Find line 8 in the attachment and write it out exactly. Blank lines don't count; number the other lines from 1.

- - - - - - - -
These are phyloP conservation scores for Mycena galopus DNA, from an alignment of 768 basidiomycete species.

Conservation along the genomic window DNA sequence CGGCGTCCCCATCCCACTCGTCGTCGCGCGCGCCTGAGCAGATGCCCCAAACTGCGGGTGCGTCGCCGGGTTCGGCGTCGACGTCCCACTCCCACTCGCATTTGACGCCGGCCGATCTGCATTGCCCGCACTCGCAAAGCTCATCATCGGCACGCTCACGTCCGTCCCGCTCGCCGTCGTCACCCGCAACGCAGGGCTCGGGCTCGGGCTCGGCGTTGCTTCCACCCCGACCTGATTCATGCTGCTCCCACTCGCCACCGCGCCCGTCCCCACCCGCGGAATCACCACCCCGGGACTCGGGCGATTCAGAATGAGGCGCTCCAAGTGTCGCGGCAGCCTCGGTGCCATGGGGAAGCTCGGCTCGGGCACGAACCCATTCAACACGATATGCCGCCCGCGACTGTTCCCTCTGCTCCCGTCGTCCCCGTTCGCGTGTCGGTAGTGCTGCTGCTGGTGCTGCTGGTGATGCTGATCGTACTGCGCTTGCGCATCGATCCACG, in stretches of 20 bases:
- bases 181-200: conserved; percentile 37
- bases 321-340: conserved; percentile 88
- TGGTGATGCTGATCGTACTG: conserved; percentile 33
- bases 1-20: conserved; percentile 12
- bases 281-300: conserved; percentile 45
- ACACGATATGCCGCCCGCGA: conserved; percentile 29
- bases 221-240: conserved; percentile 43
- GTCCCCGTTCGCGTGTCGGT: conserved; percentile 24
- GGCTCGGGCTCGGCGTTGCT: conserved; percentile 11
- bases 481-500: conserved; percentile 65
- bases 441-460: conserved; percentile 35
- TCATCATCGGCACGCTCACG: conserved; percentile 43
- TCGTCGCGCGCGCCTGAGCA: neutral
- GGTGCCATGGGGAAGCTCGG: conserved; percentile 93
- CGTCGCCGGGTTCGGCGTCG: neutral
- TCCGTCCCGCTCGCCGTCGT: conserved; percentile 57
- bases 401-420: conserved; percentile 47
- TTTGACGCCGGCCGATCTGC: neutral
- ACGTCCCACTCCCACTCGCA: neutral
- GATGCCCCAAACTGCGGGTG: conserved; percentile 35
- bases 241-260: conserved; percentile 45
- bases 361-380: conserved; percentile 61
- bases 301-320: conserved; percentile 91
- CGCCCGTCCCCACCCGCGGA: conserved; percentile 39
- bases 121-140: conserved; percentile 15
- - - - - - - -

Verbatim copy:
- ACACGATATGCCGCCCGCGA: conserved; percentile 29